How new approaches to tech development are driving innovation


Originally published in American City Business Journals

By Bill Sinclair

As blockchain rapidly advances from a concept to a reality that can underpin the financial services industry, countless startups are building services that will work on the distributed ledger technology to gain an invaluable first-mover advantage.

That leaves executives facing a crucial challenge as their teams scramble to write great code: How do you build workable technology when the underlying technology is still being developed and refined?

The growth of blockchain feels like a gold rush in the financial services world. For example, the owner of the New York Stock Exchange is developing a regulated bitcoin market, JP Morgan Chase & Co. is building a blockchain platform for issuing and trading securities, and Australia’s stock exchange is shifting over to a blockchain-based system by the end of 2020.

At the same time, countless fintechs are building apps to perform specific services that work with blockchain, essentially developing leading-edge technology to run on leading-edge technology.

At SALT Lending, we’ve created a platform where individuals and companies can leverage blockchain assets to secure cash loans. Our journey has taught us some tricks that others can use to navigate these choppy waters — both in terms of perfecting the blockchain as well as the technology on top of it.

The only way we’ll get the best results is to apply some of the best practices in software development today.

From micro-services to micro-strategy

The days of developing monolithic software using a waterfall approach where a team is siloed on a massive software project over six months or a year are over.

Now, agile development is in vogue, where firms often build small modular components of an overall ecosystem —called a microservices architecture — often in a series of short sprints that last just a few weeks each.

However, too often agile development results in constant panic, fire drills and poor definition of requirements. In addition, the traditional microservices approach can result in inefficiencies — too many places where code is repeated and complexities create a spaghetti bowl of technology and dependencies often referred to as the microservices premium.

A more efficient approach is to follow a strategy where the focus is on what’s actually happening, rather than working on a series of single-function services.

Scalable bundled services, sometimes referred to as microliths, will meet a specific business need rather than a specific technology need. For example, teams might work on all services related to user accounts as one service, or they might bundle all billing-related services into one effort.

Developers gonna develop — let them

For this approach to work effectively, projects are ordered based on business need. The goal is to advance the product being used by customers in ways that will advance the business; it’s not development for development’s sake.

A key aspect to this is respecting the different roles of product and development. Product should define problems while developers define solutions. Product must resist the temptation to push developers to take a specific path and instead focus on complete definition of the problem or business objective.

For example, rely on your experienced developers to indicate when it makes sense to use a different language or technology for a task. As Apple’s Steve Jobs famously said, “It doesn’t make sense to hire smart people and then tell them what to do; we hire smart people so they can tell us what to do.”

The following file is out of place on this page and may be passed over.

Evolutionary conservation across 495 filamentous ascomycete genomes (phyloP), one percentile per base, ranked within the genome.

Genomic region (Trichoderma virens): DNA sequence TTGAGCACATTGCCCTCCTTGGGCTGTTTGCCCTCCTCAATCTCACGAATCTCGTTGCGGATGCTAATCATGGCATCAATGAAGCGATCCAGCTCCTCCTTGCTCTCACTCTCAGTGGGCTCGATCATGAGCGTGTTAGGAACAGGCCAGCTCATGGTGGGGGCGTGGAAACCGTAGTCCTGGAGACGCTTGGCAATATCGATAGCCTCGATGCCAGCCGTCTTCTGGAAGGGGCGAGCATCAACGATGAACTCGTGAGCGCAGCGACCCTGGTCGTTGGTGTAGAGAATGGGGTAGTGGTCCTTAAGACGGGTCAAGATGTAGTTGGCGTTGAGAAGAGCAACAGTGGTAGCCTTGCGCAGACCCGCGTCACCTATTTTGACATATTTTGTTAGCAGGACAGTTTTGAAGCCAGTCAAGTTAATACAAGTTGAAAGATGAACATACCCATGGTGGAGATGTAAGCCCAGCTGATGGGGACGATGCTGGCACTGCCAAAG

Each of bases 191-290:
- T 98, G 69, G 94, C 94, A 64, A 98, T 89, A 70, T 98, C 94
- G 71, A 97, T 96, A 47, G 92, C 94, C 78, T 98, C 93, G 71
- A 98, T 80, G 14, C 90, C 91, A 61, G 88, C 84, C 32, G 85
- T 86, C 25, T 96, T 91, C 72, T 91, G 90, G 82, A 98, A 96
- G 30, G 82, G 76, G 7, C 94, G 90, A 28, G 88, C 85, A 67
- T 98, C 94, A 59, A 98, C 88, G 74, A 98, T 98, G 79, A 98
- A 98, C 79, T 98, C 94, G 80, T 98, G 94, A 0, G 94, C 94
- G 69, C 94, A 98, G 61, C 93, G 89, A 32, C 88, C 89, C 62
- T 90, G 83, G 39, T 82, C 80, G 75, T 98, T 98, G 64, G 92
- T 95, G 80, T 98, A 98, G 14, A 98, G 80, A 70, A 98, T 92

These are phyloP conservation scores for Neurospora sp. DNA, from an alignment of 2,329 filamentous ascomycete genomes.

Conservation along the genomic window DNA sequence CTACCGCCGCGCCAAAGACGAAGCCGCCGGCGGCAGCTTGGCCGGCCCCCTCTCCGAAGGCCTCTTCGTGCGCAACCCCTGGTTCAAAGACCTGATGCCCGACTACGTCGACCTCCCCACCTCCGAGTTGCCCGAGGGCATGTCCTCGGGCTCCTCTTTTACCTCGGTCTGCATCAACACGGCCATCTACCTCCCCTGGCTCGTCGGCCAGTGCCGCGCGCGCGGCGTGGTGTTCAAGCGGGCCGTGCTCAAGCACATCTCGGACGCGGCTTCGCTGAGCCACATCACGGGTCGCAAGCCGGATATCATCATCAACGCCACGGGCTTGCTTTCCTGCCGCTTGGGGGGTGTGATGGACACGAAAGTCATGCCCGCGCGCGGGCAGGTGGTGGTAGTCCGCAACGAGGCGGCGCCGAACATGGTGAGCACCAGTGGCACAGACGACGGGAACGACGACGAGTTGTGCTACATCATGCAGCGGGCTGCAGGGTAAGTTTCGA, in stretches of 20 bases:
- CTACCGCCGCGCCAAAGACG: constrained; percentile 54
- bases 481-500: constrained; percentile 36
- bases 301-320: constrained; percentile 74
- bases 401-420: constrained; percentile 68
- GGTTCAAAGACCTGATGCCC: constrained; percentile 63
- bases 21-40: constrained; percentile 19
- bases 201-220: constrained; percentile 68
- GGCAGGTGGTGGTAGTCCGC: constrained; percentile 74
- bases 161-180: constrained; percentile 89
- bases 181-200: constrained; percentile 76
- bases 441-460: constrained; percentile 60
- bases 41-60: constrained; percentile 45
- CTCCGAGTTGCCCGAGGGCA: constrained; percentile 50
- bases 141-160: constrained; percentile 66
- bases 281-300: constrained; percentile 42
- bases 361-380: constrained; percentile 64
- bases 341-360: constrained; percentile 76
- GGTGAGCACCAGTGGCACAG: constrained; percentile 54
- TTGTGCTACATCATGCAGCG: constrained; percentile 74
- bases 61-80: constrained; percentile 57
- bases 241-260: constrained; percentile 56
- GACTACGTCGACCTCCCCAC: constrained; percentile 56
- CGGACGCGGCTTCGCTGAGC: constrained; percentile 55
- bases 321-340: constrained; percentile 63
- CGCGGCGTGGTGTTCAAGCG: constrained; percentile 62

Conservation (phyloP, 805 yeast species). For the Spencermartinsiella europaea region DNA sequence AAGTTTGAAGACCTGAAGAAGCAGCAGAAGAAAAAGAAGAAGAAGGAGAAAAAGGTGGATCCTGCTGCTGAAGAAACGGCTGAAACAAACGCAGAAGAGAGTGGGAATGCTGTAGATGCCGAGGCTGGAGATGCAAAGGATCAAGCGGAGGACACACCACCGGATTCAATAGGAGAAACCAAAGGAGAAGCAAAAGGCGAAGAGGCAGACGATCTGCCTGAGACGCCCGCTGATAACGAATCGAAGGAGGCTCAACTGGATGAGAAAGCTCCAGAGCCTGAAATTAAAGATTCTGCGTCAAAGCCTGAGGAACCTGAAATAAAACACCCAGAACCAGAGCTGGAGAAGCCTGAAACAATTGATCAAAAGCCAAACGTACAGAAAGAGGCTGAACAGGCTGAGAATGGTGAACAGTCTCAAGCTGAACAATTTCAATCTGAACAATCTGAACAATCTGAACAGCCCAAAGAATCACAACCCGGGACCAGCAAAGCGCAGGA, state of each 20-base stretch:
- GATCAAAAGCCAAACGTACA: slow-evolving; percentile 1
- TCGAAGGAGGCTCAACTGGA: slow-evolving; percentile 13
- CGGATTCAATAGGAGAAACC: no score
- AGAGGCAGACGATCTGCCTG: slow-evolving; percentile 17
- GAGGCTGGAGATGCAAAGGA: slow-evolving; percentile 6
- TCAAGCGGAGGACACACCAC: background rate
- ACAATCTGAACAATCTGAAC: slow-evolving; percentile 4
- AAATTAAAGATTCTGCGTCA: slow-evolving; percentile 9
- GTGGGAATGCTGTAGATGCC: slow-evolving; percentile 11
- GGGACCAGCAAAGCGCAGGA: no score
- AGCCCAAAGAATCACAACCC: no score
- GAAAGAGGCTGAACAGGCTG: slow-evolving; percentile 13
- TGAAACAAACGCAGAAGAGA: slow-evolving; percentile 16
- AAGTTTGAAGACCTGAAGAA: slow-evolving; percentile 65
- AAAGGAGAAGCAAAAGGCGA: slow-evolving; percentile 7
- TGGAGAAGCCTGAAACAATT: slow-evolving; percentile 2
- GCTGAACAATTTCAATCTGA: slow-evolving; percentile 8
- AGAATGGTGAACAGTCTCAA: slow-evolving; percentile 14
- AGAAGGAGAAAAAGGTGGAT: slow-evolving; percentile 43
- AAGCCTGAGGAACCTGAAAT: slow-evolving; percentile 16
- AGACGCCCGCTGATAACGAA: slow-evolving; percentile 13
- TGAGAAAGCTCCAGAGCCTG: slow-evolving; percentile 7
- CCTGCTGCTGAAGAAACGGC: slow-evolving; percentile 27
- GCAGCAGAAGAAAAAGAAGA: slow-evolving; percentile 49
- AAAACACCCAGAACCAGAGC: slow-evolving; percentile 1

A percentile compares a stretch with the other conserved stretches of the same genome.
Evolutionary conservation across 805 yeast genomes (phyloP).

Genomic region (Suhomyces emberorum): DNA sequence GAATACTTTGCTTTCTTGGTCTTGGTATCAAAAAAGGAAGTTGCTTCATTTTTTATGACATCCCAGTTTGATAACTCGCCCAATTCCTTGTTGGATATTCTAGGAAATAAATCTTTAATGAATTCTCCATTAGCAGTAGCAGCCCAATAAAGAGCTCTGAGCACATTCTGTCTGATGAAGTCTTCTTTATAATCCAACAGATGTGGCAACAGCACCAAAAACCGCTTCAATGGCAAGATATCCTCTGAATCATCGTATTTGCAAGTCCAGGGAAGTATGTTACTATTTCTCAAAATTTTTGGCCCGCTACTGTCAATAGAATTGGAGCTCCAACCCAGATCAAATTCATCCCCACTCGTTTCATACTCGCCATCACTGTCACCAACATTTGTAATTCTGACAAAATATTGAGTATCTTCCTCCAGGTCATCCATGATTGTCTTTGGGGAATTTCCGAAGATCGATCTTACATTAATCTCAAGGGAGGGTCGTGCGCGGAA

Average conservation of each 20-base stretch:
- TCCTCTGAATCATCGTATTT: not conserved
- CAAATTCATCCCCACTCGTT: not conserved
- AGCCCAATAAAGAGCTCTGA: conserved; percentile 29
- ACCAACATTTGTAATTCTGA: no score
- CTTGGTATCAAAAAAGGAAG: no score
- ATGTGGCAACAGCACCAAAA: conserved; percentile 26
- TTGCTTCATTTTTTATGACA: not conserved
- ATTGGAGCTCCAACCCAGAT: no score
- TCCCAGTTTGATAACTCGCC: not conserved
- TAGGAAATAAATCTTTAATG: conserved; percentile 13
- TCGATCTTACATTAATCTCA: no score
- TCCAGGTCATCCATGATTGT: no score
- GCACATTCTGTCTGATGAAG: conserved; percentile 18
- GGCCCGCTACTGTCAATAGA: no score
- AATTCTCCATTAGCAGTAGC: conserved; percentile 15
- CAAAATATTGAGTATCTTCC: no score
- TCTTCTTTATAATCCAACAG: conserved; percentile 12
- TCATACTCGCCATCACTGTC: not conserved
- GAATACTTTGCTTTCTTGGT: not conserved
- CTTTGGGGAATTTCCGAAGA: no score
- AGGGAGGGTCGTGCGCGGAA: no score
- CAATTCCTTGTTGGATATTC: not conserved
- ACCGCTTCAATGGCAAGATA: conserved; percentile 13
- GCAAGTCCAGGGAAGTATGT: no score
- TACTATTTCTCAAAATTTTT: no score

Startups have limited resources, so developers should also make sure not to waste scarce engineering hours by reinventing the wheel. Using specialized tools already created by other companies and the open-source community are more efficient than building everything in-house. Further, in spite of the efforts of a product team, some problems are simply not well-understood in the early phases of a product and getting that product in a users’ hands is often the best way to gain clarity.

At SALT, for example, we use an authentication mechanism developed by another firm because that particular function needs to be hardened and is not part of our differentiated offering. When using a vendor, connect with their development team to inform them about extensions or wrappers you are adding to their tool for two reasons — they may incorporate your needs in future versions of their software, and their engineers might ensure that future updates will still work with your additions.

Leaders and developers should constantly undertake build vs. buy decisions. Startups can only afford to build those aspects of their service that are key differentiators in their offering compared to competitors. This process is often most difficult for experienced engineering teams to accept but it gives them the opportunity to use their creativity and experience on more core parts of the product offering.

Done right, a scalable microlith strategy speeds development times, allowing for the continuous improvement and delivery of new solutions and services. Once each development project passes internal tests and reviews, it can be released to users to gain immediate feedback about what’s working and what needs further refinement.

To get the best results, leaders must empower developers to discover new things and push boundaries, giving them space for professional growth where they can learn the new skills they will need to meet emerging challenges.

Even amid the shifting sands of evolving technology, an approach that gives engineers ownership of finding the right solutions will keep your team on the leading edge of the next new thing.

Bill Sinclair is Interim President, CEO and Chief Technology Officer of SALT Lending.